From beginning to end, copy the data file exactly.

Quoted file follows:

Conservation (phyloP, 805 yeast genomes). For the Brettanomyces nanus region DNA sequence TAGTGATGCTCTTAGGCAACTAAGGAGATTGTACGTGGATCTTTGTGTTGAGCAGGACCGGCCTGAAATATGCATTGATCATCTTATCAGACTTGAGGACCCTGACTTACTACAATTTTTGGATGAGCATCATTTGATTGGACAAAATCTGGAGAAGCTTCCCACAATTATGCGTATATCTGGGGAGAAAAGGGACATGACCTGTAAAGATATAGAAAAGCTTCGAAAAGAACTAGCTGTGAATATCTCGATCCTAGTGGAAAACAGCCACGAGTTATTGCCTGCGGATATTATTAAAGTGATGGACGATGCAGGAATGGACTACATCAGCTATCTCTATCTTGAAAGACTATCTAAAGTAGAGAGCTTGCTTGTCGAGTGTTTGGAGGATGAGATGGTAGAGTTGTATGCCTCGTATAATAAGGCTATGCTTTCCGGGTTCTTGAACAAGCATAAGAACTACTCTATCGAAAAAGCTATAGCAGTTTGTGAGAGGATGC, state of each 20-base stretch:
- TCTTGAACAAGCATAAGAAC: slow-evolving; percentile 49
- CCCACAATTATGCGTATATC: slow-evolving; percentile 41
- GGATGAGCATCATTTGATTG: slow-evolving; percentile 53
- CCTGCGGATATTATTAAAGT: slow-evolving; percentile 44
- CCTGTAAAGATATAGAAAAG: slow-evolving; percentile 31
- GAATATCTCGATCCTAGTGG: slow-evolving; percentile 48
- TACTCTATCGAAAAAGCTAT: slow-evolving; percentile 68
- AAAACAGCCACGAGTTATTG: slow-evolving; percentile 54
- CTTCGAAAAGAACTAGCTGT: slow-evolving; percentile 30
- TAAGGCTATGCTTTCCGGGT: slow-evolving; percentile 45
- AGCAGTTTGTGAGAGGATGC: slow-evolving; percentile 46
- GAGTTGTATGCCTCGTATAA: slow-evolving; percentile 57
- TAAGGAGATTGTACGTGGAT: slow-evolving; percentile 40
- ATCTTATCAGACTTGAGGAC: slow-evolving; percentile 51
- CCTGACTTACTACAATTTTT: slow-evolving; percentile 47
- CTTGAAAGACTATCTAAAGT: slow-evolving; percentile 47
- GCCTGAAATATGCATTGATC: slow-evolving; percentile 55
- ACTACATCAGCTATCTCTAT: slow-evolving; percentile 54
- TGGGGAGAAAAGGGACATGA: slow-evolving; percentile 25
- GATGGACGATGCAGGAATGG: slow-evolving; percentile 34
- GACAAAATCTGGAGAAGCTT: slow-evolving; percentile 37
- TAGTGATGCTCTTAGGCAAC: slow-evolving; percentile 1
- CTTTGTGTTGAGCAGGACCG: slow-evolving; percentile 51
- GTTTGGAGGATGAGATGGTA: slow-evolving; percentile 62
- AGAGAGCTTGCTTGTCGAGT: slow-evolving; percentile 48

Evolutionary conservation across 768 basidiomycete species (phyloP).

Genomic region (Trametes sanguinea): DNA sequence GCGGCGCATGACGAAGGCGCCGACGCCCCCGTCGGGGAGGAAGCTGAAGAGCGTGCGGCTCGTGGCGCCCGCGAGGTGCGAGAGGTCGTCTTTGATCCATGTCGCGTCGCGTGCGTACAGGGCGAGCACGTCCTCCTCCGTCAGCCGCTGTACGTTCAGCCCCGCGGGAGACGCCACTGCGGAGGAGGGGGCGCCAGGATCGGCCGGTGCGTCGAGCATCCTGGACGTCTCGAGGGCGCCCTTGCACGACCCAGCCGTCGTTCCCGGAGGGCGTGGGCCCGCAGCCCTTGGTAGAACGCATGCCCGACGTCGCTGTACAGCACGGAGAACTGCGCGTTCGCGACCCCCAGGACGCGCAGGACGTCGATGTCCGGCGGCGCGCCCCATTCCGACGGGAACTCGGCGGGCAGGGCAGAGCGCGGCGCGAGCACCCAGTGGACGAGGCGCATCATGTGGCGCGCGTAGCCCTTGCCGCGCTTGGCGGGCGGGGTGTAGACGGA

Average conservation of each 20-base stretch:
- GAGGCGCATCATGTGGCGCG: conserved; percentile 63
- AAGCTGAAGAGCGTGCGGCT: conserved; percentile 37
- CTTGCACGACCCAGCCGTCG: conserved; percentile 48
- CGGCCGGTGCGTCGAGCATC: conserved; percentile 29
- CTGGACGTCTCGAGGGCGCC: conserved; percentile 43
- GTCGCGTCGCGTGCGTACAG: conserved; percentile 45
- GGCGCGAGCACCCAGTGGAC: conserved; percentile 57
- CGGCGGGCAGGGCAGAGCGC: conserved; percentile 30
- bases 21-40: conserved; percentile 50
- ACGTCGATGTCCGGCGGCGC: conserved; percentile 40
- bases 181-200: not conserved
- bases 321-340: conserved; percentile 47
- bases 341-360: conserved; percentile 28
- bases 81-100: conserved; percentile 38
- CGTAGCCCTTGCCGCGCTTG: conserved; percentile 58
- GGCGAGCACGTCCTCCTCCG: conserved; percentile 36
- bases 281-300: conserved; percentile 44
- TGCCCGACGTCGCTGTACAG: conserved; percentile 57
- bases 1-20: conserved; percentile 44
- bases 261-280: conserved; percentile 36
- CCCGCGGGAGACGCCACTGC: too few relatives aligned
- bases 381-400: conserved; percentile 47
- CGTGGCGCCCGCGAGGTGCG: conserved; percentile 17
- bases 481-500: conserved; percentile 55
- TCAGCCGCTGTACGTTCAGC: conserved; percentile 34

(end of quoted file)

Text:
Conservation (phyloP, 805 yeast genomes). For the Brettanomyces nanus region DNA sequence TAGTGATGCTCTTAGGCAACTAAGGAGATTGTACGTGGATCTTTGTGTTGAGCAGGACCGGCCTGAAATATGCATTGATCATCTTATCAGACTTGAGGACCCTGACTTACTACAATTTTTGGATGAGCATCATTTGATTGGACAAAATCTGGAGAAGCTTCCCACAATTATGCGTATATCTGGGGAGAAAAGGGACATGACCTGTAAAGATATAGAAAAGCTTCGAAAAGAACTAGCTGTGAATATCTCGATCCTAGTGGAAAACAGCCACGAGTTATTGCCTGCGGATATTATTAAAGTGATGGACGATGCAGGAATGGACTACATCAGCTATCTCTATCTTGAAAGACTATCTAAAGTAGAGAGCTTGCTTGTCGAGTGTTTGGAGGATGAGATGGTAGAGTTGTATGCCTCGTATAATAAGGCTATGCTTTCCGGGTTCTTGAACAAGCATAAGAACTACTCTATCGAAAAAGCTATAGCAGTTTGTGAGAGGATGC, state of each 20-base stretch:
- TCTTGAACAAGCATAAGAAC: slow-evolving; percentile 49
- CCCACAATTATGCGTATATC: slow-evolving; percentile 41
- GGATGAGCATCATTTGATTG: slow-evolving; percentile 53
- CCTGCGGATATTATTAAAGT: slow-evolving; percentile 44
- CCTGTAAAGATATAGAAAAG: slow-evolving; percentile 31
- GAATATCTCGATCCTAGTGG: slow-evolving; percentile 48
- TACTCTATCGAAAAAGCTAT: slow-evolving; percentile 68
- AAAACAGCCACGAGTTATTG: slow-evolving; percentile 54
- CTTCGAAAAGAACTAGCTGT: slow-evolving; percentile 30
- TAAGGCTATGCTTTCCGGGT: slow-evolving; percentile 45
- AGCAGTTTGTGAGAGGATGC: slow-evolving; percentile 46
- GAGTTGTATGCCTCGTATAA: slow-evolving; percentile 57
- TAAGGAGATTGTACGTGGAT: slow-evolving; percentile 40
- ATCTTATCAGACTTGAGGAC: slow-evolving; percentile 51
- CCTGACTTACTACAATTTTT: slow-evolving; percentile 47
- CTTGAAAGACTATCTAAAGT: slow-evolving; percentile 47
- GCCTGAAATATGCATTGATC: slow-evolving; percentile 55
- ACTACATCAGCTATCTCTAT: slow-evolving; percentile 54
- TGGGGAGAAAAGGGACATGA: slow-evolving; percentile 25
- GATGGACGATGCAGGAATGG: slow-evolving; percentile 34
- GACAAAATCTGGAGAAGCTT: slow-evolving; percentile 37
- TAGTGATGCTCTTAGGCAAC: slow-evolving; percentile 1
- CTTTGTGTTGAGCAGGACCG: slow-evolving; percentile 51
- GTTTGGAGGATGAGATGGTA: slow-evolving; percentile 62
- AGAGAGCTTGCTTGTCGAGT: slow-evolving; percentile 48

Evolutionary conservation across 768 basidiomycete species (phyloP).

Genomic region (Trametes sanguinea): DNA sequence GCGGCGCATGACGAAGGCGCCGACGCCCCCGTCGGGGAGGAAGCTGAAGAGCGTGCGGCTCGTGGCGCCCGCGAGGTGCGAGAGGTCGTCTTTGATCCATGTCGCGTCGCGTGCGTACAGGGCGAGCACGTCCTCCTCCGTCAGCCGCTGTACGTTCAGCCCCGCGGGAGACGCCACTGCGGAGGAGGGGGCGCCAGGATCGGCCGGTGCGTCGAGCATCCTGGACGTCTCGAGGGCGCCCTTGCACGACCCAGCCGTCGTTCCCGGAGGGCGTGGGCCCGCAGCCCTTGGTAGAACGCATGCCCGACGTCGCTGTACAGCACGGAGAACTGCGCGTTCGCGACCCCCAGGACGCGCAGGACGTCGATGTCCGGCGGCGCGCCCCATTCCGACGGGAACTCGGCGGGCAGGGCAGAGCGCGGCGCGAGCACCCAGTGGACGAGGCGCATCATGTGGCGCGCGTAGCCCTTGCCGCGCTTGGCGGGCGGGGTGTAGACGGA

Average conservation of each 20-base stretch:
- GAGGCGCATCATGTGGCGCG: conserved; percentile 63
- AAGCTGAAGAGCGTGCGGCT: conserved; percentile 37
- CTTGCACGACCCAGCCGTCG: conserved; percentile 48
- CGGCCGGTGCGTCGAGCATC: conserved; percentile 29
- CTGGACGTCTCGAGGGCGCC: conserved; percentile 43
- GTCGCGTCGCGTGCGTACAG: conserved; percentile 45
- GGCGCGAGCACCCAGTGGAC: conserved; percentile 57
- CGGCGGGCAGGGCAGAGCGC: conserved; percentile 30
- bases 21-40: conserved; percentile 50
- ACGTCGATGTCCGGCGGCGC: conserved; percentile 40
- bases 181-200: not conserved
- bases 321-340: conserved; percentile 47
- bases 341-360: conserved; percentile 28
- bases 81-100: conserved; percentile 38
- CGTAGCCCTTGCCGCGCTTG: conserved; percentile 58
- GGCGAGCACGTCCTCCTCCG: conserved; percentile 36
- bases 281-300: conserved; percentile 44
- TGCCCGACGTCGCTGTACAG: conserved; percentile 57
- bases 1-20: conserved; percentile 44
- bases 261-280: conserved; percentile 36
- CCCGCGGGAGACGCCACTGC: too few relatives aligned
- bases 381-400: conserved; percentile 47
- CGTGGCGCCCGCGAGGTGCG: conserved; percentile 17
- bases 481-500: conserved; percentile 55
- TCAGCCGCTGTACGTTCAGC: conserved; percentile 34